Maestro Seles opened the concert with the Stravinsky Octet which is scored for flute, two clarinets: one in B-flat and one in A; two bassoons, trumpets in C and A, tenor trombone, and bass trombone. According to some scholars, Stravinsky began composing this work in 1922; however, there is a sketch of 12 bars that were to become part of the waltz variation in the second movement. It is fairly certain that Stravinsky wrote those 12 measures as early as 1919.
The first movement is written in a straightforward sonata allegro form with a slow introduction. The second movement is a theme and variations, which, like the first movement, harkens back to traditional form. It even makes use of a fugue, but perhaps, the most startling variation, is the waltz, which is arrived at with no warning whatsoever. As the program notes state, the third movement is based on a Russian circle dance called a “Khorrod,” or occasionally spelled Khorovod. This is a syncopated dance in which Stravinsky almost begins to emulate a fugue once more.
This Stravinsky Octet is a difficult piece. In fact, and this is a point that needs to be made strongly, everything on Fridays program was difficult, but wonderfully done, because the musicians on stage were all excellent. I have previously written that the quality of musicians in the Boulder Chamber Orchestra is extremely high, and that sentiment was brought home with force Friday evening. Stravinsky certainly enjoyed using woodwinds in his compositions, and his use and difficulty of rhythm is truly pronounced in this work. There was a remarkable sense of energy and rhythmic precision that made the performance truly exceptional. As often as I have heard the Boulder Chamber Orchestra perform, I have come to know many of the musicians by name; however, there are some musicians whose names I do not know. Therefore, I ask forgiveness if I have misnamed any of the musicians, but I believe them to have been Cobus du Toit, flute; Kellan Toohey, B Flat and A clarinet; Kaori Uno-Jack and Kent Hurd, bassoon; Andrew Converse and Kiel Lauer, trombone; and John King and Reid Johnson, trumpet. These musicians made the march, which appears in the first movement, a wonderful, an almost caricature, of a march, wherein Stravinsky seems to be enjoying himself immensely. It was delightfully done, and the virtuosity of the musicians was remarkable.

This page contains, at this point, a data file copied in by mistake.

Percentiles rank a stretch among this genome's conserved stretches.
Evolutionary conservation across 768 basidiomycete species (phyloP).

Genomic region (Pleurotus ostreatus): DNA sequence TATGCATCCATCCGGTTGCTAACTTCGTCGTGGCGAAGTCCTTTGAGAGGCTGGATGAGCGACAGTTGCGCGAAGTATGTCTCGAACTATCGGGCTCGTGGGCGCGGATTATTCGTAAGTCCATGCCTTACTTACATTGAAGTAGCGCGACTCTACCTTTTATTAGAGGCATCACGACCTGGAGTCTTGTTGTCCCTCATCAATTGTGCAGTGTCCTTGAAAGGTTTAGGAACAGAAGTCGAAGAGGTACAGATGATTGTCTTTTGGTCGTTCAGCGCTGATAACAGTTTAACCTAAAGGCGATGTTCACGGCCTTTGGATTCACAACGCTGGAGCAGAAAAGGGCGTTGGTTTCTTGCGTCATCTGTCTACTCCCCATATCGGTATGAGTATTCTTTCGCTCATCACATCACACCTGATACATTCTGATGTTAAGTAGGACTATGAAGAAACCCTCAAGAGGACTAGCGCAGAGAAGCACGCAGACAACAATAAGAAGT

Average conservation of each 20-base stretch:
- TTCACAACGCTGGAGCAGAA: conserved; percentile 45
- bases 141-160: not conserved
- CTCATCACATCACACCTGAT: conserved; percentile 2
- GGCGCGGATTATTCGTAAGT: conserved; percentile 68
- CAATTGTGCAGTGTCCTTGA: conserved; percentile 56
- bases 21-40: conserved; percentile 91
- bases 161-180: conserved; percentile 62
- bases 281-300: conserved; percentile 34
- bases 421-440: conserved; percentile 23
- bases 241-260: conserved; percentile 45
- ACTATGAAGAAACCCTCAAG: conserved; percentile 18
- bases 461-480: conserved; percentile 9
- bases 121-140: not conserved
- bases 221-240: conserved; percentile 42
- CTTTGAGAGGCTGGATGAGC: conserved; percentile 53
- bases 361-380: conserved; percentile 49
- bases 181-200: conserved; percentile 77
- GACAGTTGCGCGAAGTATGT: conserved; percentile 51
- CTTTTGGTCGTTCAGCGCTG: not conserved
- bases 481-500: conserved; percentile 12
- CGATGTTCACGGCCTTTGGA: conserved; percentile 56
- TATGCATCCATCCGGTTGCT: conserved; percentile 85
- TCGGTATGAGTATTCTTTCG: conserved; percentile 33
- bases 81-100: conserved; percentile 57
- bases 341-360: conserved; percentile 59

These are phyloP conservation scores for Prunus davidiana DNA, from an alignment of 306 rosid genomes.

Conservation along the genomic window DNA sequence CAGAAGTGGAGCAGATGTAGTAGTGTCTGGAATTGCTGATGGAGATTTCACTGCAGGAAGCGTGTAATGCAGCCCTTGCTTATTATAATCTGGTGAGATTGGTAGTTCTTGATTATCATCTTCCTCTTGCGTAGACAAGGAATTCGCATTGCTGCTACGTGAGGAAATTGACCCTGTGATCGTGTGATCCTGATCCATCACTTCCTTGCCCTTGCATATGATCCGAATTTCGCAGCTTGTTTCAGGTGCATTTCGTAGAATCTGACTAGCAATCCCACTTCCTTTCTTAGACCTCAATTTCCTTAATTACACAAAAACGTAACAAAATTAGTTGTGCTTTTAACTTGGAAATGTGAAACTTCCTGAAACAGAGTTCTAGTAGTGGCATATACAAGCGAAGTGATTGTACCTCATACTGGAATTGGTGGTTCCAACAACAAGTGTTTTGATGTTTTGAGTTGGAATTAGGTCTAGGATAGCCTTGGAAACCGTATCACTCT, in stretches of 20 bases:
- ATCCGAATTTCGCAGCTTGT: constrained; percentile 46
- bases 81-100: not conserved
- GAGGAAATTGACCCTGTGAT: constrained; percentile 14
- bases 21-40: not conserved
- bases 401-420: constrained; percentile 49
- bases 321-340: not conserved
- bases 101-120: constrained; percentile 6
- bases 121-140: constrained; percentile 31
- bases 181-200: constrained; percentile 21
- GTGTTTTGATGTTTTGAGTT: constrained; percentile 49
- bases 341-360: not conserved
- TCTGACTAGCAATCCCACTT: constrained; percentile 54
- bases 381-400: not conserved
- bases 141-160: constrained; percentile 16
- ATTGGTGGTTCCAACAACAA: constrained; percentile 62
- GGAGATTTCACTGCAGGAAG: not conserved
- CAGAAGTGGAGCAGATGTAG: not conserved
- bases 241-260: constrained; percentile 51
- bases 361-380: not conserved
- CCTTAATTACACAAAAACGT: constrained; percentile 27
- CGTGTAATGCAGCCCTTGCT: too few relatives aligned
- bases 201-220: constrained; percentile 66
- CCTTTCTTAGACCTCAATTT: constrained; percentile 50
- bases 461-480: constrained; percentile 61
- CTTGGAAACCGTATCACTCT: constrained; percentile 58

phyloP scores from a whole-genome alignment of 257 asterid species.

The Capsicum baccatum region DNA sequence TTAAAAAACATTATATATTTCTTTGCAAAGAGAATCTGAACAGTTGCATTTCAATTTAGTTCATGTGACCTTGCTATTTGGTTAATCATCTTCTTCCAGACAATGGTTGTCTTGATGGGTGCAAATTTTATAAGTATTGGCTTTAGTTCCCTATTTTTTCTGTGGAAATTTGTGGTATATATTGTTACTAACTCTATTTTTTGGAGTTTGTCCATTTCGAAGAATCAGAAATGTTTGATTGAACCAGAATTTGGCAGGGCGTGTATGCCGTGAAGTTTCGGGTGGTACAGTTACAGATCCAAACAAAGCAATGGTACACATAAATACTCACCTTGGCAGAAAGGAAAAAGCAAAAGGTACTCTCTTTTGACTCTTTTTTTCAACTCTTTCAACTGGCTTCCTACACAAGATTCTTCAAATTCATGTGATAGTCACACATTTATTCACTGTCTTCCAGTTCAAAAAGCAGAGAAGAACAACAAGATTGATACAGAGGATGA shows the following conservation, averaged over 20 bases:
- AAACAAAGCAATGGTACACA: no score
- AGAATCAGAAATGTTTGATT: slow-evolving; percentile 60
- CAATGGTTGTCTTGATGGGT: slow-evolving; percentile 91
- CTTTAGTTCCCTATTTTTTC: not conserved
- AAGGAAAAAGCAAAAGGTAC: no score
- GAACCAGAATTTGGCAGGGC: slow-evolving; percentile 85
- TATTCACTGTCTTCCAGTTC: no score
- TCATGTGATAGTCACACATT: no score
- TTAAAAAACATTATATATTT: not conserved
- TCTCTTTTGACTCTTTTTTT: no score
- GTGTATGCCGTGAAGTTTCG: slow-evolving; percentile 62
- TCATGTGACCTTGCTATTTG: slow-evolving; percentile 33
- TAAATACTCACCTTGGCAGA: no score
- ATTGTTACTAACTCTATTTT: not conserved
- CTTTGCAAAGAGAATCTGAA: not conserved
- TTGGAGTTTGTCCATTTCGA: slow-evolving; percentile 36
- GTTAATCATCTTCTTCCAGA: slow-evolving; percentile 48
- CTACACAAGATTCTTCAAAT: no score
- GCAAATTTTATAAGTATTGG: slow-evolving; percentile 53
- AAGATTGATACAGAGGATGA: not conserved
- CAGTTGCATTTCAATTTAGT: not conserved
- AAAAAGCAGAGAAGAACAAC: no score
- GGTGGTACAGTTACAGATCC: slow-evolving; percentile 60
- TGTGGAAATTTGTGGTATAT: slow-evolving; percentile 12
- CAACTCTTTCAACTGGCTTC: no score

Following the Stravinsky, the Boulder Chamber Orchestra performed Mozart’s Serenade Nr. 12 for Winds in C minor, K. 388. This Serenade was written in 1782, the same year as the Haffner Symphony, K. 385, and while Mozart was also writing his opera, Abduction From the Seraglio. This was a rare period in Mozart’s life when he was not receiving regular commissions, and many of the works composed during this time were not finished. However, this Wind Serenade, the Haffner Symphony, and, of course, the Abduction From the Seraglio are among his finest works.